SWXCSCAT - Swift X-Ray Telescope Cluster Survey Catalog
From the entire Swift XRT archive in the period 2005 February-2012 November, the authors have selected all the fields that can be used to build an unbiased, serendipitous X-ray cluster catalog.
The Swift X-ray telescope Cluster Survey. III. Cluster catalog from 2005-2012 archival data. Liu T., Tozzi P., Tundo E., Moretti A., Rosati P., Wang J.-X., Tagliaferri G., Campana S., Giavalisco M. <Astrophys. J. Suppl. Ser., 216, 28 (2015)> =2015ApJS..216...28L (SIMBAD/NED BibCode) The Swift X-ray Telescope Cluster Survey. II. X-ray spectral analysis. Tozzi P., Moretti A., Tundo E., Liu T., Rosati P., Borgani S., Tagliaferri G., Campana S., Fugazza D., D'Avanzo P. <Astron. Astrophys., 567, A89-89 (2014)> =2014A&A...567A..89T The Swift X-ray Telescope Cluster Survey: data reduction and cluster catalog for the GRB fields. Tundo E., Moretti A., Tozzi P., Teng L., Rosati P., Tagliaferri G., Campana S. <Astron. Astrophys. 547, A57 (2012)> =2012A&A...547A..57T
The Swift X-ray Cluster Survey (SWXCS) galaxy cluster candidate source name, being a J2000.0 position-based source designation registered with the CDS Dictionary of Nomenclature of Celestial Objects, viz., 'SWXCS JHHMMSS+DDMM.m'. This format is different from that used in Paper I (Tundo et al. 2012), but has already been used in Paper II (Tozzi et al. 2014). Note that the sources presented in Paper I keep the same names as used in Paper II, although the new positions typically differ by ~ 5".
This flag parameter is set to 'I' to indicate that a source was included in the first release of the SWXCS (Tundo et al. 2012, A&A, 547, A57).
The Right Ascension of the centroid of the galaxy cluster candidate in the selected equinox. This was given in J2000 decimal degrees to a precision of 10-6 degrees in the original table. The centroid is defined as the weighted median position of the 27 brightest pixels in the source region (each pixel is weighted by its density which equals to the pixel value divided by the Voronoi cell area).
The Declination of the centroid of the galaxy cluster candidate in the selected equinox. This was given in J2000 decimal degrees to a precision of 10-6 degrees in the original table. The centroid is defined as the weighted median position of the 27 brightest pixels in the source region (each pixel is weighted by its density which equals to the pixel value divided by the Voronoi cell area).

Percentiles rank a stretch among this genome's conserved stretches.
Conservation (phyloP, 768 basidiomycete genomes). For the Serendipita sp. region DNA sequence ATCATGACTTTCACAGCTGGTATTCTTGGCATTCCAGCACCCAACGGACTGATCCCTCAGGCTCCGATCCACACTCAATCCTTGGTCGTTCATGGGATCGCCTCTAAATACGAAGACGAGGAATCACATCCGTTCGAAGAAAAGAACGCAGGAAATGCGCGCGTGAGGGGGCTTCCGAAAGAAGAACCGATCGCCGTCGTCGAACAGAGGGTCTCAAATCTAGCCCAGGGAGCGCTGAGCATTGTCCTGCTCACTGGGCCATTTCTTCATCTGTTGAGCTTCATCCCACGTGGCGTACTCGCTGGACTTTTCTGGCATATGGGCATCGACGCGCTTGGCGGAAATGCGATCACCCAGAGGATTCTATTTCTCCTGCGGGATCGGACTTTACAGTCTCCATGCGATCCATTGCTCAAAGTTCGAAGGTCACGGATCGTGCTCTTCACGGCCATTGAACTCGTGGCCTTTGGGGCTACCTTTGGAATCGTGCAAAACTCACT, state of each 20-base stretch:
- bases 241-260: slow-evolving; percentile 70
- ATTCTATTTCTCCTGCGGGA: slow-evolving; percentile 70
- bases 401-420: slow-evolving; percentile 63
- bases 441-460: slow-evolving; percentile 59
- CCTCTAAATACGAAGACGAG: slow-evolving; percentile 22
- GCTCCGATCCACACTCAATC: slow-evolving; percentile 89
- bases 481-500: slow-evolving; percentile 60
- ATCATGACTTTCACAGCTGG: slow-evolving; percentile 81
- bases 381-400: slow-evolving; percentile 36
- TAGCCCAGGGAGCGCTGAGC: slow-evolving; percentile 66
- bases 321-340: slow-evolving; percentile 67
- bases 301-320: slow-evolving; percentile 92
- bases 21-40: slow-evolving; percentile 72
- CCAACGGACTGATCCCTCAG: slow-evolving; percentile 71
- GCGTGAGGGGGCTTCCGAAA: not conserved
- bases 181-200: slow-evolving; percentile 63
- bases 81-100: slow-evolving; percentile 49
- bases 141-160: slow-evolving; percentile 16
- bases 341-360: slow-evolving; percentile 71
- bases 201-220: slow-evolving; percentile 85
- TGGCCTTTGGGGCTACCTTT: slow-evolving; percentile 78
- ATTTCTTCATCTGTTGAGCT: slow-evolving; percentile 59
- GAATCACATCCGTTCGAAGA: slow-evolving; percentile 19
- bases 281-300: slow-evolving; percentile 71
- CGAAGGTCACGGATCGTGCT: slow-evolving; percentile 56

The Galactic Longitude of the galaxy cluster candidate.
The Galactic Latitude of the galaxy cluster candidate.
The effective exposure time teff at the position of the source, in seconds, computed as given in Equation (1) of the reference paper, i.e., as the sum over i of ni divided by the sum over i of ni/ti, where i is the index of the filled pixels within the source extraction region, ni is the photon count in the ith pixel, and ti is the corresponding value in the vignetted exposure map.
The value of the Galactic neutral Hydrogen (H I) column density, in units of H atoms cm-2, as found in the Leiden/Argentine/Bonn radio survey (Kalberla et al. 2005, A&A, 440, 775).
The effective radius Reff, in arcseconds, defined such that pi * Reff2 equals the source extraction area (which has no a priori constraints on its shape).
The net counts Nnet measured in the soft band (0.5 - 2.0 keV) image by EXSdetect inside the source extraction region found by the VT+FOF method, after background subtraction and removal of unresolved sources. At present, no correction is applied to compensate for the lost diffuse emission in the region of the removed unresolved source.
The 1-sigma error in the net counts Nnet measured in the soft band (0.5 - 2.0 keV). This is computed as the square root of (Ntot + Nbkg), where Nbkg is the count of background photons and Ntot = Nnet + Nbkg.
The signal-to-noise ratio (S/N) in the soft band, computed as the net counts divided by the associated error.
The estimated soft-band flux S in units of erg cm-2 s-1. To compute the flux for each field, the authors estimate the energy conversion factor (ECF) in the 0.5 - 2.0 keV band, taking into account Galactic absorption in this field, assuming a hot diffuse gas emission model with a temperature of 5 keV, a metal abundance of 0.3 solar, and a redshift of z = 0.4. As shown in Paper I, the ECF depends weakly on the spectral parameters. The flux of each source is calculated as S = Nnet * ECF/teff.
The one-sigma error in the flux is measured by propagation, considering the error in the net counts and a 4% systematic error in the ECF due to the typical uncertainty in the actual spectral shape of each source (see Paper I). More accurate fluxes will be available from the X-ray spectral analysis of these sources, which is postponed until a forthcoming paper (A. Moretti et al., in preparation).